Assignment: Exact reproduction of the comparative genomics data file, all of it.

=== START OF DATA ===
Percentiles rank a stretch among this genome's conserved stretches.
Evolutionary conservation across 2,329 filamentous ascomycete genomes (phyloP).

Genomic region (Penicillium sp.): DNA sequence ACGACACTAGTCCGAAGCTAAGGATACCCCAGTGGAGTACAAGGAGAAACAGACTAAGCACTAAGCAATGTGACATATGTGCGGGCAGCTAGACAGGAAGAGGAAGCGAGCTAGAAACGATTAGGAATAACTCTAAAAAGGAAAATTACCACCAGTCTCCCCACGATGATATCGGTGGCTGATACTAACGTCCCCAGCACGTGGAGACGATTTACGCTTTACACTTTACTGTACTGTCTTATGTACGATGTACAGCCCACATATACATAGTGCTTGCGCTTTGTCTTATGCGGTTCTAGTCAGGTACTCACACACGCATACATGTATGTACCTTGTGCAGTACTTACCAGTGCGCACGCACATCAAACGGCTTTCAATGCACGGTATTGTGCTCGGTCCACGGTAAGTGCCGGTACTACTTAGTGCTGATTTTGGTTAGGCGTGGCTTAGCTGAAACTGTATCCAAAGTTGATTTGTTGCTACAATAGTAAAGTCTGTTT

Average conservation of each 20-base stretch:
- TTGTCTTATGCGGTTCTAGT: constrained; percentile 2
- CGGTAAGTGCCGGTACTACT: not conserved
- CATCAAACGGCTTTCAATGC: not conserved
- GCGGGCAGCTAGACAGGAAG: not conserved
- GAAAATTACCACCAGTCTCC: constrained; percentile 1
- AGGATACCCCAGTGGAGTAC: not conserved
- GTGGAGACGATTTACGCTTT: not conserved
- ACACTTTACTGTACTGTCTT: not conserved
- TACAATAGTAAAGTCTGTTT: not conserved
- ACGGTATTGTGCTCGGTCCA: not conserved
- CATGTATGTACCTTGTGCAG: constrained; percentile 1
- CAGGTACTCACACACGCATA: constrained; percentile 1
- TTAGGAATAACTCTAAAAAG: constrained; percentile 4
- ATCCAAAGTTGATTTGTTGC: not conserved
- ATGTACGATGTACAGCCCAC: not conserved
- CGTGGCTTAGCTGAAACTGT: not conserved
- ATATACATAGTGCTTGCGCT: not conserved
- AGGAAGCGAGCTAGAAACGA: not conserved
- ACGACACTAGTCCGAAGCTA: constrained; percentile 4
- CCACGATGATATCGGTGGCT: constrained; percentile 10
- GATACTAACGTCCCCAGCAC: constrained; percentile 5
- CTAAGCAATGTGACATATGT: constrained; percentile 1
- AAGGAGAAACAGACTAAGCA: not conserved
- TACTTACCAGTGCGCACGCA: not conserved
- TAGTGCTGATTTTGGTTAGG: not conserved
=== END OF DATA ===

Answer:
Percentiles rank a stretch among this genome's conserved stretches.
Evolutionary conservation across 2,329 filamentous ascomycete genomes (phyloP).

Genomic region (Penicillium sp.): DNA sequence ACGACACTAGTCCGAAGCTAAGGATACCCCAGTGGAGTACAAGGAGAAACAGACTAAGCACTAAGCAATGTGACATATGTGCGGGCAGCTAGACAGGAAGAGGAAGCGAGCTAGAAACGATTAGGAATAACTCTAAAAAGGAAAATTACCACCAGTCTCCCCACGATGATATCGGTGGCTGATACTAACGTCCCCAGCACGTGGAGACGATTTACGCTTTACACTTTACTGTACTGTCTTATGTACGATGTACAGCCCACATATACATAGTGCTTGCGCTTTGTCTTATGCGGTTCTAGTCAGGTACTCACACACGCATACATGTATGTACCTTGTGCAGTACTTACCAGTGCGCACGCACATCAAACGGCTTTCAATGCACGGTATTGTGCTCGGTCCACGGTAAGTGCCGGTACTACTTAGTGCTGATTTTGGTTAGGCGTGGCTTAGCTGAAACTGTATCCAAAGTTGATTTGTTGCTACAATAGTAAAGTCTGTTT

Average conservation of each 20-base stretch:
- TTGTCTTATGCGGTTCTAGT: constrained; percentile 2
- CGGTAAGTGCCGGTACTACT: not conserved
- CATCAAACGGCTTTCAATGC: not conserved
- GCGGGCAGCTAGACAGGAAG: not conserved
- GAAAATTACCACCAGTCTCC: constrained; percentile 1
- AGGATACCCCAGTGGAGTAC: not conserved
- GTGGAGACGATTTACGCTTT: not conserved
- ACACTTTACTGTACTGTCTT: not conserved
- TACAATAGTAAAGTCTGTTT: not conserved
- ACGGTATTGTGCTCGGTCCA: not conserved
- CATGTATGTACCTTGTGCAG: constrained; percentile 1
- CAGGTACTCACACACGCATA: constrained; percentile 1
- TTAGGAATAACTCTAAAAAG: constrained; percentile 4
- ATCCAAAGTTGATTTGTTGC: not conserved
- ATGTACGATGTACAGCCCAC: not conserved
- CGTGGCTTAGCTGAAACTGT: not conserved
- ATATACATAGTGCTTGCGCT: not conserved
- AGGAAGCGAGCTAGAAACGA: not conserved
- ACGACACTAGTCCGAAGCTA: constrained; percentile 4
- CCACGATGATATCGGTGGCT: constrained; percentile 10
- GATACTAACGTCCCCAGCAC: constrained; percentile 5
- CTAAGCAATGTGACATATGT: constrained; percentile 1
- AAGGAGAAACAGACTAAGCA: not conserved
- TACTTACCAGTGCGCACGCA: not conserved
- TAGTGCTGATTTTGGTTAGG: not conserved